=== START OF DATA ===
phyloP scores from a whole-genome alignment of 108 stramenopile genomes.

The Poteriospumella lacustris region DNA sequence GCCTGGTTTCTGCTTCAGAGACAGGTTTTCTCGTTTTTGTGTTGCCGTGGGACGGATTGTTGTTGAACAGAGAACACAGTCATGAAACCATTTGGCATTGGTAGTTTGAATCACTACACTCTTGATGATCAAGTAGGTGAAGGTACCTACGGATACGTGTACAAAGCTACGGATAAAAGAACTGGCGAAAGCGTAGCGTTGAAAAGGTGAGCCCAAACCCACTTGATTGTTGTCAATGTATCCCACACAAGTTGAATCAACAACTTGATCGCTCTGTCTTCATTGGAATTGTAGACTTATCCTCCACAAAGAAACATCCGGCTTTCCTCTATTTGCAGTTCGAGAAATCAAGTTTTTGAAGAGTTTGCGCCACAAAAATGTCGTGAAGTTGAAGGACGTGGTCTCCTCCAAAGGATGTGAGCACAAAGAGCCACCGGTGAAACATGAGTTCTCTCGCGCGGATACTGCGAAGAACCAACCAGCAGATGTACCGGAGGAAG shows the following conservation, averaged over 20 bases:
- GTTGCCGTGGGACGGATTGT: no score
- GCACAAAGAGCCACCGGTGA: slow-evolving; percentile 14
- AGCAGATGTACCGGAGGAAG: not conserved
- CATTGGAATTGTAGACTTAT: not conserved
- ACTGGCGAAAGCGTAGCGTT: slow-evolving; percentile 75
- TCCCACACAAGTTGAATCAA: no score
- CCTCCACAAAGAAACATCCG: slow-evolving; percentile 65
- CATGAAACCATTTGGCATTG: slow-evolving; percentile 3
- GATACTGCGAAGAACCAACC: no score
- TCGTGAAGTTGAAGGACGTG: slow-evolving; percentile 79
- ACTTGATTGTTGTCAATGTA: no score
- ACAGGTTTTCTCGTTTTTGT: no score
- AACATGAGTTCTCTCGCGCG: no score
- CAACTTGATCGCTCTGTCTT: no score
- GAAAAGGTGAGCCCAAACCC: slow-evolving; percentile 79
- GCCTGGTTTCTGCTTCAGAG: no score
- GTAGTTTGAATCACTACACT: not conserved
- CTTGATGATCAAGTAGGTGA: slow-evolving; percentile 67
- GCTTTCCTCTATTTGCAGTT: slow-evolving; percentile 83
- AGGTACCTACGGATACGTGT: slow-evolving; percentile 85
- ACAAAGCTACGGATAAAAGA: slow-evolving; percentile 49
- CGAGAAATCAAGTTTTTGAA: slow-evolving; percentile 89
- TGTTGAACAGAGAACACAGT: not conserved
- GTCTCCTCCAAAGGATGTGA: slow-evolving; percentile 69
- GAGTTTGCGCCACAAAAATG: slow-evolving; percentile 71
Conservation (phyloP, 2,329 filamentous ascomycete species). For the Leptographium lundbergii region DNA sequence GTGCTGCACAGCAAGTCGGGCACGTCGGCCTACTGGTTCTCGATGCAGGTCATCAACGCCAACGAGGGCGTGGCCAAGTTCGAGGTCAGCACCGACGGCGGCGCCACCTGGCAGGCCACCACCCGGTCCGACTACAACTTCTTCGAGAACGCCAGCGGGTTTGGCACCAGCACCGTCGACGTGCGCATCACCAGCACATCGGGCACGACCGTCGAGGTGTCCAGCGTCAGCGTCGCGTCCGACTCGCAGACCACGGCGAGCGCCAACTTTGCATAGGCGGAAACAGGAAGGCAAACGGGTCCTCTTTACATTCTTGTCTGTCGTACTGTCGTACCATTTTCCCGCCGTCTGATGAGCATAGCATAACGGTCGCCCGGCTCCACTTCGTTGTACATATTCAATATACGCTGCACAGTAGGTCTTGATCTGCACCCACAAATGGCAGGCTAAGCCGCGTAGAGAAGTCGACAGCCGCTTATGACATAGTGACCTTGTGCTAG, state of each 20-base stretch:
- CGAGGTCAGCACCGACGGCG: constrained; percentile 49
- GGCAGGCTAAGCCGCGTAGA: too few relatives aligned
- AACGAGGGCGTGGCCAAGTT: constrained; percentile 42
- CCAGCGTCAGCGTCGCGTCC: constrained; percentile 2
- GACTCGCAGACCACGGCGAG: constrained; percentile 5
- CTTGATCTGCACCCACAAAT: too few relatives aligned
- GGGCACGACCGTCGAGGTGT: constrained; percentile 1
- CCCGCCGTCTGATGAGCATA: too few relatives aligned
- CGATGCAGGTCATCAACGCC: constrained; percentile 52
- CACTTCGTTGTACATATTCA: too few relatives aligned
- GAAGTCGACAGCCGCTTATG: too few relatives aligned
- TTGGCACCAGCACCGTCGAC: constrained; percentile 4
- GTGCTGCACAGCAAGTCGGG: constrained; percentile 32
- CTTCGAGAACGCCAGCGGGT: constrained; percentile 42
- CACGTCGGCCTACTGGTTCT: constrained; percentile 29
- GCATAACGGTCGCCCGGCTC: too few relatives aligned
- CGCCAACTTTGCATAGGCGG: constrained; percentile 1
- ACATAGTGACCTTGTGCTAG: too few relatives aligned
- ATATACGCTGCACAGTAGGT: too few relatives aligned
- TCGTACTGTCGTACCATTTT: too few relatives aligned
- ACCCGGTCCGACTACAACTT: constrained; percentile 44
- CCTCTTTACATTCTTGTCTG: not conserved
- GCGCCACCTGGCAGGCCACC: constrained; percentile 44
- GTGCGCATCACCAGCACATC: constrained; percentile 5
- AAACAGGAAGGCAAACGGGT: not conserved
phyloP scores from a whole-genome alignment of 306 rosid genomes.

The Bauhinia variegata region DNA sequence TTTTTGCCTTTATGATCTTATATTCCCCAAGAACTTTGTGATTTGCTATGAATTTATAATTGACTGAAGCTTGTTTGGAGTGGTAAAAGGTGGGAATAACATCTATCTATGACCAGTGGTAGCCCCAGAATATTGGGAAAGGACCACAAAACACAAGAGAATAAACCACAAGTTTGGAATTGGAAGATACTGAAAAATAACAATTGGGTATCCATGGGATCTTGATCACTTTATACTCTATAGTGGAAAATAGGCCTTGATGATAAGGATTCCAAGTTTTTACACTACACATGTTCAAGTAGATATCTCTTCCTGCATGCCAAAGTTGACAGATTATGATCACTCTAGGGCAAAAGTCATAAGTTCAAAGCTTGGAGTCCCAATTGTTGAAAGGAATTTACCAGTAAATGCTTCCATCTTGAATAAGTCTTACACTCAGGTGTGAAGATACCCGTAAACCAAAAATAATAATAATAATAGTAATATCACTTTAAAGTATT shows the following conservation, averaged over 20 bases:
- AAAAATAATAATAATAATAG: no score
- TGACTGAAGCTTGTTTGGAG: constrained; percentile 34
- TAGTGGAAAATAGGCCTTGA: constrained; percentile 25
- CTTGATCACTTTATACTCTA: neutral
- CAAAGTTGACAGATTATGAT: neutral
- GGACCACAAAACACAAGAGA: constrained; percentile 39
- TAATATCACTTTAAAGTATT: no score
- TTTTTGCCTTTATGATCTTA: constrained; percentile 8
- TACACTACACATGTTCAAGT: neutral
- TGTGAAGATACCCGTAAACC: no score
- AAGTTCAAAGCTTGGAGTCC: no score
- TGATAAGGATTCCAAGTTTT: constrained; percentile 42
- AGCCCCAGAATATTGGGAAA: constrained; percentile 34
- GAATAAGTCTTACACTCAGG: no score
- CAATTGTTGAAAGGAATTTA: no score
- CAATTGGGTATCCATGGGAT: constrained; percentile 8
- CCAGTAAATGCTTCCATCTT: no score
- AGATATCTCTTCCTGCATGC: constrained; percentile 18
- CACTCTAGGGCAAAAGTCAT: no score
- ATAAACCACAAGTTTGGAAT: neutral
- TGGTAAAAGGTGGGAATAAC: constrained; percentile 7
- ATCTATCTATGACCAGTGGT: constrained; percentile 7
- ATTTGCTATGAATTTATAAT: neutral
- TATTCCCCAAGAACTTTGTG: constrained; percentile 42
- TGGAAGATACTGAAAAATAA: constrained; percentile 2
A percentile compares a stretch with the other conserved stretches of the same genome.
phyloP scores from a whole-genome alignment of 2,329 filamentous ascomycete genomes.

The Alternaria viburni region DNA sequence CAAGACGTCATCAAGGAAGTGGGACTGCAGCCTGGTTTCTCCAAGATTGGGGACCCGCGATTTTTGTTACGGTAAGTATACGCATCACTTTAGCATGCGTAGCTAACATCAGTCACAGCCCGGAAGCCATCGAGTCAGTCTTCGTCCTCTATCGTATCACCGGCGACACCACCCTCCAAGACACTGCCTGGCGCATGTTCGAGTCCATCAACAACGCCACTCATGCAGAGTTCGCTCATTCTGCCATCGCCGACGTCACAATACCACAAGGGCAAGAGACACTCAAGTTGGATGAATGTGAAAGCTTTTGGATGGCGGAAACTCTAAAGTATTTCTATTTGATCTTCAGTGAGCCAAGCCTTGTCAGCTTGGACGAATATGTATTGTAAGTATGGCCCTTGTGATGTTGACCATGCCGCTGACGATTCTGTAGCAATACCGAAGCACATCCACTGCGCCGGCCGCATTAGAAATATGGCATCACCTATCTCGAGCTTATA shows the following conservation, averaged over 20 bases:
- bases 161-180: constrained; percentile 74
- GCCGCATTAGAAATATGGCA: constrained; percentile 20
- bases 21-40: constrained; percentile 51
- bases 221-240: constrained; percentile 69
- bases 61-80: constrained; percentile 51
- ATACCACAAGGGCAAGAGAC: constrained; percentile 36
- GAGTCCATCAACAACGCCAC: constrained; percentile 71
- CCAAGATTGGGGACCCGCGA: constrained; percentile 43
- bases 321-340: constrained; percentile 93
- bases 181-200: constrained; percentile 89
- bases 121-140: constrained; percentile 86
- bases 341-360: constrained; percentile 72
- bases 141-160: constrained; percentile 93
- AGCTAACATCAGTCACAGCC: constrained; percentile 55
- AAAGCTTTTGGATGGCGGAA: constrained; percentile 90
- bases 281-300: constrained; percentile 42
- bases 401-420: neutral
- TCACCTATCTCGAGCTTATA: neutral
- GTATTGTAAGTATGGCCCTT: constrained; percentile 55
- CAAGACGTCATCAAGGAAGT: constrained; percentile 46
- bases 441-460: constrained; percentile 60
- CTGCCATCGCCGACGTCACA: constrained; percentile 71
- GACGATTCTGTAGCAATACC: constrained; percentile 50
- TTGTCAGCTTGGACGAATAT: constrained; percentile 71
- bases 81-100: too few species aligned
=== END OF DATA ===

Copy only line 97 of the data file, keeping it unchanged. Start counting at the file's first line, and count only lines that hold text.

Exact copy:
- AGCTAACATCAGTCACAGCC: constrained; percentile 55